Sales of distressed properties, an increasingly negligible portion of all home sales, slipped even further in August.  Sales of lender owned or REO properties constituted a 6 percent share and short sales accounted for another 3.3 percent.  The combined total of 9.3 percent was down 0.4 percentage points from July and was 2.3 percentage points lower than the share in August 2014.

The share of REO sales was the lowest since September 2007 when it was 5.2 percent however the short sale share has remained in the 3-4 percent range since mid-2014. While the share of distressed sales has diminished significantly since peaking at 32.4 percent in January 2009 the rate of decline seems to have slowed.  As recently as June CoreLogic was projecting that the share of distressed sales would return to a pre-crisis level of around 2 percent by mid-2017.  Last month and again this month that return to "normal" was projected as mid-2018.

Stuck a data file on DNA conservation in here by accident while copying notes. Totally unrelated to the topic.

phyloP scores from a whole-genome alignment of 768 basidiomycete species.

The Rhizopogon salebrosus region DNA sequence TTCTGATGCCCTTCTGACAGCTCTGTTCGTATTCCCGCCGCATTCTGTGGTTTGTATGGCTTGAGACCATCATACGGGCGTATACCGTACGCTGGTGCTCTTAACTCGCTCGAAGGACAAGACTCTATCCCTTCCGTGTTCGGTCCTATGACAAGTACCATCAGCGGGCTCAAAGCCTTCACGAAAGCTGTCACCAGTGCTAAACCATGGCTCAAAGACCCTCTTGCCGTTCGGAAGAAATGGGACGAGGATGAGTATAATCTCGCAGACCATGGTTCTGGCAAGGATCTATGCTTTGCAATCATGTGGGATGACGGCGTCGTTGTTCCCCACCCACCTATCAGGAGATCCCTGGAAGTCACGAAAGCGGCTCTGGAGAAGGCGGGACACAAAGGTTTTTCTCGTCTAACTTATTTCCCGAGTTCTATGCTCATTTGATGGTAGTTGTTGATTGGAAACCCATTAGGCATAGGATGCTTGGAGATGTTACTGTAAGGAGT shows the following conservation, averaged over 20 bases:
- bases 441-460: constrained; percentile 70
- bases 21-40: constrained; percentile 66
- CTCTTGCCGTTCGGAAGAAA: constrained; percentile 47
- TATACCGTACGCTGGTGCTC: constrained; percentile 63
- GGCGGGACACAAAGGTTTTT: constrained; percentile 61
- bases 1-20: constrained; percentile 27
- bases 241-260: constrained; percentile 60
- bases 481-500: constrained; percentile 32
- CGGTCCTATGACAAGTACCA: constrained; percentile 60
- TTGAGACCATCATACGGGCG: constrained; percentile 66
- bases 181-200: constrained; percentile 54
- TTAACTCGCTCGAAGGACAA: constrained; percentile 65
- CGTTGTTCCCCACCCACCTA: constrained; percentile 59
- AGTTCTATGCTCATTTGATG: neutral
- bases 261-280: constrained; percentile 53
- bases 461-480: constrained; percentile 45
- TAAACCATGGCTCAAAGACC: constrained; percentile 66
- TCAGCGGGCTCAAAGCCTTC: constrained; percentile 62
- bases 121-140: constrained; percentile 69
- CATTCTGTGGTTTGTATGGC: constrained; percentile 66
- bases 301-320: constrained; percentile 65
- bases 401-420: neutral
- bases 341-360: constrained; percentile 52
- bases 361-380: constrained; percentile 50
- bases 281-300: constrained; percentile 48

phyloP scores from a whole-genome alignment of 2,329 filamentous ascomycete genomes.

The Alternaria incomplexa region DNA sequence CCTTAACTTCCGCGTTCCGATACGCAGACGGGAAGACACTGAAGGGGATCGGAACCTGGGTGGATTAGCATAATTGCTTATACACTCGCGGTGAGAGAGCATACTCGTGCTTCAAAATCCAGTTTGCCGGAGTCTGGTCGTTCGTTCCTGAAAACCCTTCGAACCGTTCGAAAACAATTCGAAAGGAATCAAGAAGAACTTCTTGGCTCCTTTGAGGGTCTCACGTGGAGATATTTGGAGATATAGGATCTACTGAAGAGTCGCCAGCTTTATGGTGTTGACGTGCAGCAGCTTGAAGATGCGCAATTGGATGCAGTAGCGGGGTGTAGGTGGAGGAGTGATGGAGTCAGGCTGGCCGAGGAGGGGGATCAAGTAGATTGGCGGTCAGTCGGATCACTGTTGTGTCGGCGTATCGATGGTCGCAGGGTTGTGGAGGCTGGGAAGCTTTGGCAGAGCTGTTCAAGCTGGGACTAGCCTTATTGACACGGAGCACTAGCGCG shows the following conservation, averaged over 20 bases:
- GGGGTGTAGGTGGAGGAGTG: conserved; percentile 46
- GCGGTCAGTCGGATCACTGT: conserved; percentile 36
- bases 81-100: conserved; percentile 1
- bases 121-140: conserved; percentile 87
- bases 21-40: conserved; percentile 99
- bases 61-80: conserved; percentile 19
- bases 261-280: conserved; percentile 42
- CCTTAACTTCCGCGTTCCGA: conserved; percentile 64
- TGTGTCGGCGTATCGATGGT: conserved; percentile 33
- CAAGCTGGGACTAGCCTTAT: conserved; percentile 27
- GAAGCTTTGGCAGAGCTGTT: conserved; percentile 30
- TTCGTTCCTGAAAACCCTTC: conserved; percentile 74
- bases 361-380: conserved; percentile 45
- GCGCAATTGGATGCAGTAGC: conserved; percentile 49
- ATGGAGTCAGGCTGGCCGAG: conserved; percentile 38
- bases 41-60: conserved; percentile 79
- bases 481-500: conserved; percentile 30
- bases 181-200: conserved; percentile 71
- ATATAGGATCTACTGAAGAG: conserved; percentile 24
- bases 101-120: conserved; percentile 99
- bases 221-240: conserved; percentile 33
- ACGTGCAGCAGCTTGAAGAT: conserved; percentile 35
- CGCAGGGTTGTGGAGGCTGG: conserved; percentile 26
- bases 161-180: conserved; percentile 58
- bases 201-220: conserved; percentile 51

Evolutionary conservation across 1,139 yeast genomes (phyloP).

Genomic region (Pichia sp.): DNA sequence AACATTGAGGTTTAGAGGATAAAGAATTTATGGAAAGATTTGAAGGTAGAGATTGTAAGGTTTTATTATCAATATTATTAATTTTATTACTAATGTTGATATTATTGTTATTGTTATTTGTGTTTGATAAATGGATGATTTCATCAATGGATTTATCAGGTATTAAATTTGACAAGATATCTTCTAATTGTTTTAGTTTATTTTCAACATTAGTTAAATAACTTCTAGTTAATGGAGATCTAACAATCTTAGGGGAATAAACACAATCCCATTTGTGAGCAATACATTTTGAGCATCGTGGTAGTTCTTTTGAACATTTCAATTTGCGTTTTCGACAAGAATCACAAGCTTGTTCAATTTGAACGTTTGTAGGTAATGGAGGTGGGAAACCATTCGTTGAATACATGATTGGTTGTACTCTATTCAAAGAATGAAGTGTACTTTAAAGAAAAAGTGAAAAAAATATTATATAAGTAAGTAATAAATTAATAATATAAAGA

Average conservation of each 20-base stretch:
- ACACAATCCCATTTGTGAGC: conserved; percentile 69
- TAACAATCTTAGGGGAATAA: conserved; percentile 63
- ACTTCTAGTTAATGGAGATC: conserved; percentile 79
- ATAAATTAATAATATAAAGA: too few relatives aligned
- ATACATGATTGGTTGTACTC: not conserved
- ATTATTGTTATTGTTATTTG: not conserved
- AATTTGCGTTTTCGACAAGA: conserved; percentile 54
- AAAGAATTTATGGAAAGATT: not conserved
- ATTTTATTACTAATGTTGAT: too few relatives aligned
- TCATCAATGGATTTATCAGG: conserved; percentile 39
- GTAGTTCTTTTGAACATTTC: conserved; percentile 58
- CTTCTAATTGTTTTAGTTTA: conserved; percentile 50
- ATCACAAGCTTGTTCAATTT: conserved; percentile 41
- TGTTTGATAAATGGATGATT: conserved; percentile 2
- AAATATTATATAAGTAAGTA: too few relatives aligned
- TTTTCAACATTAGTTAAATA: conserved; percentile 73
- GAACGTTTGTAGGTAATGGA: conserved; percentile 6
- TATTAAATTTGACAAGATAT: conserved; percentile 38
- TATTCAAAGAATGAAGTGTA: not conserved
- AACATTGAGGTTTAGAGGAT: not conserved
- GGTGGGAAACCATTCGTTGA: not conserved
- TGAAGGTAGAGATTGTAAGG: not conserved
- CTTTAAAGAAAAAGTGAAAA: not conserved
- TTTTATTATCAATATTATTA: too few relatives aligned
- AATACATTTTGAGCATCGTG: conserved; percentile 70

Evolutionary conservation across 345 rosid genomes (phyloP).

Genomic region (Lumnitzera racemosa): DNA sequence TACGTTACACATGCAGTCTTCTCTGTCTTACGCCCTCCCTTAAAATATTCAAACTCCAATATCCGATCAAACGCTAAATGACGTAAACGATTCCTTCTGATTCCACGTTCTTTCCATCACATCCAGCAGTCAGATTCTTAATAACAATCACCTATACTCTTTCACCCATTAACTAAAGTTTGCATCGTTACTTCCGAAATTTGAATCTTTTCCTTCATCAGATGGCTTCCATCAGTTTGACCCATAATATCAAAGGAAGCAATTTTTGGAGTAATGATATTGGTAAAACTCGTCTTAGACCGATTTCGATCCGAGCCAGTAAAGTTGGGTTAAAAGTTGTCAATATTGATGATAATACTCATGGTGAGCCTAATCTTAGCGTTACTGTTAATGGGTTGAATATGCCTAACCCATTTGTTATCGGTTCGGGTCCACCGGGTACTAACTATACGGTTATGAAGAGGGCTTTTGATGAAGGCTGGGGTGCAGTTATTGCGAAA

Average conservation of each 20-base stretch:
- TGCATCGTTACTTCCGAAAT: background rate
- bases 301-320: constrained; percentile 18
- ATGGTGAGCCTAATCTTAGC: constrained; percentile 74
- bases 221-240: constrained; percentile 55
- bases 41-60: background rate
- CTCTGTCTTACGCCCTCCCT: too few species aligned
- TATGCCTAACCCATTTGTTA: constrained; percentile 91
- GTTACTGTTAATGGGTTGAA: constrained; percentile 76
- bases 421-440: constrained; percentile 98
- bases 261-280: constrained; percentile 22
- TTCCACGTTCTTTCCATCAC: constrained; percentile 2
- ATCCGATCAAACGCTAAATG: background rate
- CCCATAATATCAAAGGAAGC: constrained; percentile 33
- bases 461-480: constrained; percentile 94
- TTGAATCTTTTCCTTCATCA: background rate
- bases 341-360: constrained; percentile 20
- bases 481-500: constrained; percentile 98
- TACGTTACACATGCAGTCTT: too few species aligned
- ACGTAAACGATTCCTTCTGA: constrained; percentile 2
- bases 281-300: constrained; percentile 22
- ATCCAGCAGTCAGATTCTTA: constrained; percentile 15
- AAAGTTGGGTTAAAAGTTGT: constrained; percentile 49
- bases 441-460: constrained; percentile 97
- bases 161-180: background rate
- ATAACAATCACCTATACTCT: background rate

Maryland had the largest share of distressed sales in August of any state at 20.8 percent followed by Florida (20.3 percent), Michigan (19.9 percent), Connecticut (19.1 percent) and Illinois (18.7 percent). Nevada had a 6 percentage point drop in its distressed sales share from a year earlier, the largest decline of any state.

Of the 25 largest CBSAs based on loan count, Orlando-Kissimmee-Sanford, led with a 23.4 percent share followed by Tampa-St. Petersburg-Clearwater (21.9 percent), Miami-Miami Beach-Kendall (21.9 percent), Baltimore-Columbia-Towson (21.2 percent) and Chicago-Naperville-Arlington Heights (21.1 percent).